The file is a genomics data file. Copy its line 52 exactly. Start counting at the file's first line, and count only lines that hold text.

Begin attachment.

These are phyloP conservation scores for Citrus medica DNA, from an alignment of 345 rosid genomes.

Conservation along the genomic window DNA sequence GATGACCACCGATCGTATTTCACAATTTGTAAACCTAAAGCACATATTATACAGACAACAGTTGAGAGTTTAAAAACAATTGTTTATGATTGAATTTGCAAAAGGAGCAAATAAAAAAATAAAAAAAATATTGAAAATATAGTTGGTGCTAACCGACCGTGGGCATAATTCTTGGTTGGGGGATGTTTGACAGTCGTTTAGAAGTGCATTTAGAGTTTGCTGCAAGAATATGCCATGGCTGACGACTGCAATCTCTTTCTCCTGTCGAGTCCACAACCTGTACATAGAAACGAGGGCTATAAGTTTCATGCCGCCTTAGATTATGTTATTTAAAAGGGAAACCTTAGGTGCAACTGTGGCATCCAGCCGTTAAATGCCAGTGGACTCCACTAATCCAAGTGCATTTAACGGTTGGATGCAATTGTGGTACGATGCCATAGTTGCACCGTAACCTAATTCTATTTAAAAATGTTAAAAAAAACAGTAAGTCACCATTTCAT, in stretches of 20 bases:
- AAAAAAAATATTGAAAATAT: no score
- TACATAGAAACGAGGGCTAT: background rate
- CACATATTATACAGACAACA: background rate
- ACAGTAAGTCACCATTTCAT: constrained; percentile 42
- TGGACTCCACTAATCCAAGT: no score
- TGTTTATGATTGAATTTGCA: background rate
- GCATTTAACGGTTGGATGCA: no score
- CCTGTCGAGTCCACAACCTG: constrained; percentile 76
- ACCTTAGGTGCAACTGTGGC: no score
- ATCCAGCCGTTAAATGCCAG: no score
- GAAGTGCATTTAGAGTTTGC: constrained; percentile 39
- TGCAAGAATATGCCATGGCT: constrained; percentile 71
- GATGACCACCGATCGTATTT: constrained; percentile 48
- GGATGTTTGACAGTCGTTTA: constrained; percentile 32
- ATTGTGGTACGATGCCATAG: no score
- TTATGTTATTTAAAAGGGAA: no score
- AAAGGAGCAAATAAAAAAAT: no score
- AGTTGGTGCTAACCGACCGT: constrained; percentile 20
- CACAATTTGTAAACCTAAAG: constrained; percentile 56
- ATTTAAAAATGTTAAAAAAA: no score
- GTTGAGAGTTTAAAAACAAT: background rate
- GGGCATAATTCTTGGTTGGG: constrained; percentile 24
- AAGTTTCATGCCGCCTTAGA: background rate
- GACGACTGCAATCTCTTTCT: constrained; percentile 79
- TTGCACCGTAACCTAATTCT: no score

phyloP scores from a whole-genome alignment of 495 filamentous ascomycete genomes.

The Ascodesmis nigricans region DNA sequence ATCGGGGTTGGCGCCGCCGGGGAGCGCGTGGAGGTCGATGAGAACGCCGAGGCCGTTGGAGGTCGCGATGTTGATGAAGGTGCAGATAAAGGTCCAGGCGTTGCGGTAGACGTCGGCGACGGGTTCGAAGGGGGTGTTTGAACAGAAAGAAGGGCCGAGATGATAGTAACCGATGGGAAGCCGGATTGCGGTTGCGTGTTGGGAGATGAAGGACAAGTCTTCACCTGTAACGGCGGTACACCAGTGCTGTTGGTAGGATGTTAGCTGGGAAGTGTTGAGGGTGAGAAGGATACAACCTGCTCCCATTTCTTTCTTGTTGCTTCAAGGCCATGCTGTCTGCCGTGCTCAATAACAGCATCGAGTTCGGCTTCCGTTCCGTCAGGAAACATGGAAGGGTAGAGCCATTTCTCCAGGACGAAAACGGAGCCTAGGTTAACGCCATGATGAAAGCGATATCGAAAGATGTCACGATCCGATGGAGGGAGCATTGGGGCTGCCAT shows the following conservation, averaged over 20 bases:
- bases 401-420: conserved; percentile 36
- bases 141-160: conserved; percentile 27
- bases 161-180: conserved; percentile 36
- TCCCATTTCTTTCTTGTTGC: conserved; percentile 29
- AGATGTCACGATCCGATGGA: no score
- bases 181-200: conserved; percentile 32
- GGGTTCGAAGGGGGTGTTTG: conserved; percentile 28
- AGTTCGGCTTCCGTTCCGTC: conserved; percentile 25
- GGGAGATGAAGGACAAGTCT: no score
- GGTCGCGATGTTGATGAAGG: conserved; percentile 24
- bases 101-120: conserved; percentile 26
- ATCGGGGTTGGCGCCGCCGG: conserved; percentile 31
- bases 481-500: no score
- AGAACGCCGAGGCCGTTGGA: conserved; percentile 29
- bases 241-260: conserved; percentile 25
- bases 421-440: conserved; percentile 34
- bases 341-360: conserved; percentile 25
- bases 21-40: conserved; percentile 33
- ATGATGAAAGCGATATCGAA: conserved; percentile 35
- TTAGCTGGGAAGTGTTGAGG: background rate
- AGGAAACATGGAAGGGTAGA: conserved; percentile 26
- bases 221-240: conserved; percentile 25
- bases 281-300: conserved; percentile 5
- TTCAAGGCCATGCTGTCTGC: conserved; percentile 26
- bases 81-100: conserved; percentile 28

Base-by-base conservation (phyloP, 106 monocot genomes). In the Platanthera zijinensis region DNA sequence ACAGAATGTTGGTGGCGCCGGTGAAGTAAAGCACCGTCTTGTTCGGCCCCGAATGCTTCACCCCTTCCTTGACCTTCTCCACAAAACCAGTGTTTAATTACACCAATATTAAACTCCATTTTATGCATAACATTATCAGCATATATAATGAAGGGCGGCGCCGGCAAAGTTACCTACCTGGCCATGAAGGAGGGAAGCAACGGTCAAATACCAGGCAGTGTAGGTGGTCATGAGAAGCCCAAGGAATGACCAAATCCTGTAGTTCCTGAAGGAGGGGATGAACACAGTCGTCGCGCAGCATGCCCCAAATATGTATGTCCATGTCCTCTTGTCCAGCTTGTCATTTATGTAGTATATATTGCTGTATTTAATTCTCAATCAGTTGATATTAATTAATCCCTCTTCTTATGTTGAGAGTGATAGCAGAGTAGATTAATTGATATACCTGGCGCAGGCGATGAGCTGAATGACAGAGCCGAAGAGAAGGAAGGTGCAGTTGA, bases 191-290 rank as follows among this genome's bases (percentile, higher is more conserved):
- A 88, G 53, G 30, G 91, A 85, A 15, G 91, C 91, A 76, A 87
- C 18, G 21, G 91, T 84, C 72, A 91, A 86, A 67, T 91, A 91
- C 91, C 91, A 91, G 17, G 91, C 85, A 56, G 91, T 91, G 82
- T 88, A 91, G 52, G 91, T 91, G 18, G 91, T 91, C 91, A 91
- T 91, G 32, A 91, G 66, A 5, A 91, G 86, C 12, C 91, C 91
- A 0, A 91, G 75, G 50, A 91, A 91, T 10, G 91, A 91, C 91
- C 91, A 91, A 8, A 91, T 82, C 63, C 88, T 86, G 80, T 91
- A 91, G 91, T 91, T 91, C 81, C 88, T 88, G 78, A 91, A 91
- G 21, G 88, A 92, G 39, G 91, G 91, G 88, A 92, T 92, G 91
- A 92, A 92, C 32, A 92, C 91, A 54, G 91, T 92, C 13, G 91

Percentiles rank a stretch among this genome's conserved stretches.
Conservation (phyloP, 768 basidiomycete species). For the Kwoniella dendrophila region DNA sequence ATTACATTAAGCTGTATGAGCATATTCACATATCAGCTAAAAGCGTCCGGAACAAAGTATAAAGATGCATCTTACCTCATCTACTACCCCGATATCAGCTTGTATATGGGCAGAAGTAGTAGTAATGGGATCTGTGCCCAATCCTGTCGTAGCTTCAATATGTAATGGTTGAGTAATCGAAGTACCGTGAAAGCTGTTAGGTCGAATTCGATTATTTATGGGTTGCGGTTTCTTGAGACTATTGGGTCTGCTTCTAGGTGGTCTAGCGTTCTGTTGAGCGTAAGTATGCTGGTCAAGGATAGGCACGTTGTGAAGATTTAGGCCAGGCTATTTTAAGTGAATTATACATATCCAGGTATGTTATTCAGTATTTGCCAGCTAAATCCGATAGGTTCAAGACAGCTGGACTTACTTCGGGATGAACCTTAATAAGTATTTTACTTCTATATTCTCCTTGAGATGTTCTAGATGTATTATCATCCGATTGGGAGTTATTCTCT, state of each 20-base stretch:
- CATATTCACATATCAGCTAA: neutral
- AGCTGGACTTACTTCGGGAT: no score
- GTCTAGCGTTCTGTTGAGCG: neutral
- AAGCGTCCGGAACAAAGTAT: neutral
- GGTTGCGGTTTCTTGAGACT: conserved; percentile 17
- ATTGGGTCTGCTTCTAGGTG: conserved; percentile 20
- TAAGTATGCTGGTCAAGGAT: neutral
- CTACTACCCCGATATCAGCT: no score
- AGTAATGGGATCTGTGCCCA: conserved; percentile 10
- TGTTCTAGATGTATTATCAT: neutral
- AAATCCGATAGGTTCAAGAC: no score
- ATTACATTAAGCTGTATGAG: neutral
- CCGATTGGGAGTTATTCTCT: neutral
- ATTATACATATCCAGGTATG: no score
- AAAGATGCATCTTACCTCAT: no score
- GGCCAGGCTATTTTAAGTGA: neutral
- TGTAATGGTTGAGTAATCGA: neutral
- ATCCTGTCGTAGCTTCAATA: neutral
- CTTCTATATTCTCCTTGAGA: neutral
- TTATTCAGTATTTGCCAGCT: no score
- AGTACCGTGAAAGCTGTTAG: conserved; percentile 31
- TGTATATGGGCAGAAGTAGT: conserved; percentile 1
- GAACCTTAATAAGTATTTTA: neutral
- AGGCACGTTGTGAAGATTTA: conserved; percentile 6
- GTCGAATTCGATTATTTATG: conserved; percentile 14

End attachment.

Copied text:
- bases 281-300: conserved; percentile 5